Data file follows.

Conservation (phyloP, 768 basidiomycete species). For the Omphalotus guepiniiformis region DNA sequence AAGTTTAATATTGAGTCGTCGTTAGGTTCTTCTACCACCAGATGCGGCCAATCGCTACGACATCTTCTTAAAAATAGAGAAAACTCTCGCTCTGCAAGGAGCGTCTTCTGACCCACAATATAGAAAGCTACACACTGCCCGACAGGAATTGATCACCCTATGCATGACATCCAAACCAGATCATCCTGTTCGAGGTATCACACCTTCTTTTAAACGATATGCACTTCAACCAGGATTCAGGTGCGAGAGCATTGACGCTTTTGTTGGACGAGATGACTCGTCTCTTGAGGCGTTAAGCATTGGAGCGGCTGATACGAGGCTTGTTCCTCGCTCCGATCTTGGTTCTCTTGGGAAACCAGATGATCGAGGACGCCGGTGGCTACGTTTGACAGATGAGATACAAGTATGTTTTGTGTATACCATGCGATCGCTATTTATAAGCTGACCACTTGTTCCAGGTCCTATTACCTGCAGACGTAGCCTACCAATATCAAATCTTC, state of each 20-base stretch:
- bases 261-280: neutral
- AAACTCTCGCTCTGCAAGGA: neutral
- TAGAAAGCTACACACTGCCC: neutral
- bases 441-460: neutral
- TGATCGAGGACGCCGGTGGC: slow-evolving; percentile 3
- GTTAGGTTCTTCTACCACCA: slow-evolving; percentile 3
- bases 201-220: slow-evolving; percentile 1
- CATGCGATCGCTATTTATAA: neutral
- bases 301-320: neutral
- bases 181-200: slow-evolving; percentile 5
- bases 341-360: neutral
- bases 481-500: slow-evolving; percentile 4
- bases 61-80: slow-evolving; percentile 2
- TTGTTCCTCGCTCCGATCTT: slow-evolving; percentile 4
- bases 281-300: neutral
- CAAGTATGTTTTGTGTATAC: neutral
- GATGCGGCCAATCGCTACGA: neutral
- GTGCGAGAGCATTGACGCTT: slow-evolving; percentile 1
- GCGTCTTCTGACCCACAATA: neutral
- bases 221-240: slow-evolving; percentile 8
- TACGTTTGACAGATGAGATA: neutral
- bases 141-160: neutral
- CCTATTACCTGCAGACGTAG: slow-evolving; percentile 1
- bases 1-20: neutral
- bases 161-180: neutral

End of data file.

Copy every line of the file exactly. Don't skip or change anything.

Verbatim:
Conservation (phyloP, 768 basidiomycete species). For the Omphalotus guepiniiformis region DNA sequence AAGTTTAATATTGAGTCGTCGTTAGGTTCTTCTACCACCAGATGCGGCCAATCGCTACGACATCTTCTTAAAAATAGAGAAAACTCTCGCTCTGCAAGGAGCGTCTTCTGACCCACAATATAGAAAGCTACACACTGCCCGACAGGAATTGATCACCCTATGCATGACATCCAAACCAGATCATCCTGTTCGAGGTATCACACCTTCTTTTAAACGATATGCACTTCAACCAGGATTCAGGTGCGAGAGCATTGACGCTTTTGTTGGACGAGATGACTCGTCTCTTGAGGCGTTAAGCATTGGAGCGGCTGATACGAGGCTTGTTCCTCGCTCCGATCTTGGTTCTCTTGGGAAACCAGATGATCGAGGACGCCGGTGGCTACGTTTGACAGATGAGATACAAGTATGTTTTGTGTATACCATGCGATCGCTATTTATAAGCTGACCACTTGTTCCAGGTCCTATTACCTGCAGACGTAGCCTACCAATATCAAATCTTC, state of each 20-base stretch:
- bases 261-280: neutral
- AAACTCTCGCTCTGCAAGGA: neutral
- TAGAAAGCTACACACTGCCC: neutral
- bases 441-460: neutral
- TGATCGAGGACGCCGGTGGC: slow-evolving; percentile 3
- GTTAGGTTCTTCTACCACCA: slow-evolving; percentile 3
- bases 201-220: slow-evolving; percentile 1
- CATGCGATCGCTATTTATAA: neutral
- bases 301-320: neutral
- bases 181-200: slow-evolving; percentile 5
- bases 341-360: neutral
- bases 481-500: slow-evolving; percentile 4
- bases 61-80: slow-evolving; percentile 2
- TTGTTCCTCGCTCCGATCTT: slow-evolving; percentile 4
- bases 281-300: neutral
- CAAGTATGTTTTGTGTATAC: neutral
- GATGCGGCCAATCGCTACGA: neutral
- GTGCGAGAGCATTGACGCTT: slow-evolving; percentile 1
- GCGTCTTCTGACCCACAATA: neutral
- bases 221-240: slow-evolving; percentile 8
- TACGTTTGACAGATGAGATA: neutral
- bases 141-160: neutral
- CCTATTACCTGCAGACGTAG: slow-evolving; percentile 1
- bases 1-20: neutral
- bases 161-180: neutral